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Old 02-13-2004, 07:11 AM
Gardener Gardener is offline
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Join Date: Feb 2002
Location: various UK & Ireland
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Paul, nobody here (at least neither 'Willie Gunn' nor I) is defending the Irish drift nets. That will be clear if you reread what we have written. It is the small, local draft nets that I, at least, believe should be allowed to continue for now. These are not indiscriminate, and I don't believe that Irish draft nets, unlike the drift nets, take large numbers of fish destined for the West Country rivers or elsewhere. It is important to keep that distinction in mind in this debate.

Rod anglers have been at the forefront of pressure to remove or restrict high-seas netting, but we cannot simply argue for this from a position of self-interest. Conservation of the species is the only really justifiable argument. You must see that there is no sense in suggesting that someone should be prevented from exercising a legal right (netsmen are not, as you allege, poachers under another name), which may form part or all of their livelihood, just so that rod fishermen, who fish for pleasure and almost certainly don't need the money, can step in and take their share of the market. That would be morally bankrupt. I believe we only have a moral right to call for the cessation of netting if we are setting an example by going further than the netsmen in our conservation efforts. I therefore believe it is quite unacceptable for rod fishermen to sell any part of their catch, and am delighted that the Irish government has banned it. In this respect, at least, they are well ahead of England and Wales.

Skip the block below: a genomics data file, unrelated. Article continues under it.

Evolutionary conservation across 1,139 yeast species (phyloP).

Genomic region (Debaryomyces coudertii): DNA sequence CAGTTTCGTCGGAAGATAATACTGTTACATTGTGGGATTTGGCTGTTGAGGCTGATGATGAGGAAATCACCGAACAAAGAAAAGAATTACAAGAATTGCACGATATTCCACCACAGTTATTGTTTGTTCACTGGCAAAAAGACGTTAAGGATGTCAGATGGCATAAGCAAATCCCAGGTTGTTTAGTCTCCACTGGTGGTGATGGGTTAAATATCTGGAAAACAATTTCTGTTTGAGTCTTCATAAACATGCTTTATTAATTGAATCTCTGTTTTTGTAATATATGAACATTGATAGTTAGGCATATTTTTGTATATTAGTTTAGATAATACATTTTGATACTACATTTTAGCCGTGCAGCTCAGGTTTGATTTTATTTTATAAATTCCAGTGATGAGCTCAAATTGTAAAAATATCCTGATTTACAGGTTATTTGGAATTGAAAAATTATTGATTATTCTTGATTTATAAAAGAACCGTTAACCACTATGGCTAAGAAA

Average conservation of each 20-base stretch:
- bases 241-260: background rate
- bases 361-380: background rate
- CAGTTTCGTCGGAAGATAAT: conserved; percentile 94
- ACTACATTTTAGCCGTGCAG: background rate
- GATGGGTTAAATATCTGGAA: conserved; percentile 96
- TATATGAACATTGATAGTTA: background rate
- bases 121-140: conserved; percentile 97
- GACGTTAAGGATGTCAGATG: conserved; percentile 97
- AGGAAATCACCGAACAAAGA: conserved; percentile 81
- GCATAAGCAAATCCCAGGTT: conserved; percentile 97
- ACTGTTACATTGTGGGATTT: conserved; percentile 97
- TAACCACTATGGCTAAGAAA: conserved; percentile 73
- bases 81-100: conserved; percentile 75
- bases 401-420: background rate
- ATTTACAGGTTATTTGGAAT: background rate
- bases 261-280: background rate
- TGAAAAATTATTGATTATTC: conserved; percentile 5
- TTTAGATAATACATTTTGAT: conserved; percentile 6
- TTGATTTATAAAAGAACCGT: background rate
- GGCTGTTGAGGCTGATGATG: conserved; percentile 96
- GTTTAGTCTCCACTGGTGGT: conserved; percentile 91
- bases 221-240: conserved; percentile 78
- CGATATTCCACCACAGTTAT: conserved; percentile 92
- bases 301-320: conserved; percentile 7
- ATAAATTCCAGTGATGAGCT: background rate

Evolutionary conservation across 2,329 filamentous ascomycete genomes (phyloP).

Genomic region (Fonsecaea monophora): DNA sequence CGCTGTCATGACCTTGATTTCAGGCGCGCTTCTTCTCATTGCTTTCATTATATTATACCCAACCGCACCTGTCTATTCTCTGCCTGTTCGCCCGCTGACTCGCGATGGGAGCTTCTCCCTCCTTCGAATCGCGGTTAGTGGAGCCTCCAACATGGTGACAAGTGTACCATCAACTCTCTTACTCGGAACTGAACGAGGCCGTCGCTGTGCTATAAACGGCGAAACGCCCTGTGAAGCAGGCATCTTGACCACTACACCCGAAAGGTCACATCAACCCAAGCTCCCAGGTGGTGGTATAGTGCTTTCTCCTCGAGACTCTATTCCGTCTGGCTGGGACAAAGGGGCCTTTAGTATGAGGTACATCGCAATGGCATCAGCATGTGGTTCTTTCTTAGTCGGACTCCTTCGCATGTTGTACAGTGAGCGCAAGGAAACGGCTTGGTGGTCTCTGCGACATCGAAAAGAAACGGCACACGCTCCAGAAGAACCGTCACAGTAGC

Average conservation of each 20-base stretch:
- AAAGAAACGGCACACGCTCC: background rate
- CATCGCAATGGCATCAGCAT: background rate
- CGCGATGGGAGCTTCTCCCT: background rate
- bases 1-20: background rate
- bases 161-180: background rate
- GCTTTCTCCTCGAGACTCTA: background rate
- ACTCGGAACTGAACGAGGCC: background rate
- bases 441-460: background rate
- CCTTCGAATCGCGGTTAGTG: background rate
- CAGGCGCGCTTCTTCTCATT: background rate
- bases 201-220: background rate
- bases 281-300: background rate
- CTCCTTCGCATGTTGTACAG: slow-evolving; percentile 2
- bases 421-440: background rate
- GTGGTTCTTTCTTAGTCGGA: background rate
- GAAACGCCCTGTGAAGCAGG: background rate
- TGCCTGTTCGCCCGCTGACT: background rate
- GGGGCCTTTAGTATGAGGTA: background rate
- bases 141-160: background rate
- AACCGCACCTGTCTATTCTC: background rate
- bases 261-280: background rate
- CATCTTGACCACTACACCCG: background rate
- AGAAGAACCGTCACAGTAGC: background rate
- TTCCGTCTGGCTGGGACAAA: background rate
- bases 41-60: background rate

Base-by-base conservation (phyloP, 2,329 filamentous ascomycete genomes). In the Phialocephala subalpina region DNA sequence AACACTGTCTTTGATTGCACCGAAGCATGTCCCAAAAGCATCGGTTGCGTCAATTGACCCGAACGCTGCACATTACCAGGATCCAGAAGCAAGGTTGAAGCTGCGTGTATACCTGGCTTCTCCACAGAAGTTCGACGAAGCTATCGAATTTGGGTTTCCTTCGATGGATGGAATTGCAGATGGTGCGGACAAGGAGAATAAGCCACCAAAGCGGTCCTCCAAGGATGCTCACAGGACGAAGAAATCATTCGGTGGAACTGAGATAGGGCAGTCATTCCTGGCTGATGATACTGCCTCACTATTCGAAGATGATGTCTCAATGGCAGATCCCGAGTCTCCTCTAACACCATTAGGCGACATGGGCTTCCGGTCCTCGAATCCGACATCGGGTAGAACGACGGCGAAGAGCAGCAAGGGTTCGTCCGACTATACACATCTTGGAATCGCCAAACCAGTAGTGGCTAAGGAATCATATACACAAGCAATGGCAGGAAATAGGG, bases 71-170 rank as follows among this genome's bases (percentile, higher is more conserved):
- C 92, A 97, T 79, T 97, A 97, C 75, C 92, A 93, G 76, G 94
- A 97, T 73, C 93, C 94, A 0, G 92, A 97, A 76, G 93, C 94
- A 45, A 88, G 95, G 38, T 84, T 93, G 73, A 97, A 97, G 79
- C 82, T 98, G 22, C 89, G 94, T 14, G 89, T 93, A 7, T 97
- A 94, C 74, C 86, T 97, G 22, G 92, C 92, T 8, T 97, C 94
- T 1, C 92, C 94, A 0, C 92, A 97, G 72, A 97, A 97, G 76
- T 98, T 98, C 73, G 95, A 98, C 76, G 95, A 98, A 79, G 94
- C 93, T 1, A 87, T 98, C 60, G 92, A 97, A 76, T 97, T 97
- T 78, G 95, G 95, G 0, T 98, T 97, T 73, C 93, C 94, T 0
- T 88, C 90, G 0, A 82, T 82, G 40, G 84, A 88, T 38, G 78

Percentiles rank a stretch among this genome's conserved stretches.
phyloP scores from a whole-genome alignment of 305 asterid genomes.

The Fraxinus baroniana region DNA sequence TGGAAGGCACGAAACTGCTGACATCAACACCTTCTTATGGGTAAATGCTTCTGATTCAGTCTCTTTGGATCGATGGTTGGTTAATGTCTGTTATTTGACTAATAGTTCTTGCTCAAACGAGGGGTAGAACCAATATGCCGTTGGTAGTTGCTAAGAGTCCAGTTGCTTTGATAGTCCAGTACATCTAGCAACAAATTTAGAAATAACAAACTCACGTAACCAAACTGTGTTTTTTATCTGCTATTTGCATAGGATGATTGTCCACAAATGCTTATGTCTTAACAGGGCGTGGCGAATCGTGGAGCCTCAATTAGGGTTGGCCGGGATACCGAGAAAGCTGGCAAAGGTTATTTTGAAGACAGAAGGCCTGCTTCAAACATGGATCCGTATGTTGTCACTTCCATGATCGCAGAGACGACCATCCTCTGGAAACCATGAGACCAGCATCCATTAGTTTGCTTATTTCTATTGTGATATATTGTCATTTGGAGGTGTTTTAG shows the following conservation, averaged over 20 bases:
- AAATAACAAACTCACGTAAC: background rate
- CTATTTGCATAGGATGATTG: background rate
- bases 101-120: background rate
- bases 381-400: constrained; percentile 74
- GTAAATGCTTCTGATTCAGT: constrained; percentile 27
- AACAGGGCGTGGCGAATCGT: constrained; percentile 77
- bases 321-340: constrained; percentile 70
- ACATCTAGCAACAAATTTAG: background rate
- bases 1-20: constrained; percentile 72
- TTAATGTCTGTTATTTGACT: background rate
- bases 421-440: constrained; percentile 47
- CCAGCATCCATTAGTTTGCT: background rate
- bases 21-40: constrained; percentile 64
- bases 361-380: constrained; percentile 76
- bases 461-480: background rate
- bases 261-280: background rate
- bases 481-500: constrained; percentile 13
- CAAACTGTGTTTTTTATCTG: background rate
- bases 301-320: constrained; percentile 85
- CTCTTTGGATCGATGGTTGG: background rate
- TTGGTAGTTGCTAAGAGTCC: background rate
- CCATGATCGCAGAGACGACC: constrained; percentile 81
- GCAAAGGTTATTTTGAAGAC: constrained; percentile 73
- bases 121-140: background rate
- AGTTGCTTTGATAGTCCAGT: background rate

There is a fundamental difference between high-seas netting and netting in estuaries or rivers. The former is indiscriminate and is likely to take fish from places where stocks are endangered. The latter is quite closely targetted at individual runs of fish. Clearly, draft netting should only be carried out where numbers of fish are healthy and stocks are self-supporting. I don't know whether this is the case on those west country rivers that still have estuary or river nets, but there are certainly plenty of Irish rivers that can afford a harvest of fish to the local nets (which is where this thread started).

Topher, interesting point about your fish traps. I believe that draft nets could also be managed so as to favour certain runs of fish. The nets at the mouth of the Hampshire Avon have participated in salmon research for years. Fish taken in the nets have been radio-tagged and released, and monitored up to spawning. So it should certainly be possible to run some form of selective harvesting scheme to promote, say, MSW fish. This cannot be said for drift nets.

Indeed, one of the noticeable things in Ireland is the very small size of fish caught these days. Grilse of no more than 3-31/2lbs now dominate the catch in the rivers I know in Ireland. 30-40 years ago the grilse averaged 5-6lbs. The larger fish are 'sieved' out by the nets, while these runts can get through the mesh (albeit with much net-marking and frequent damage to fins). I fear that this is effectively operating a 'selective breeding' programme which will reduce their size permanently. In theory, I suppose a programme could be instigated in conjunction with the draft netters to reverse this trend, though I fear this will remain just a theory!

Charlie
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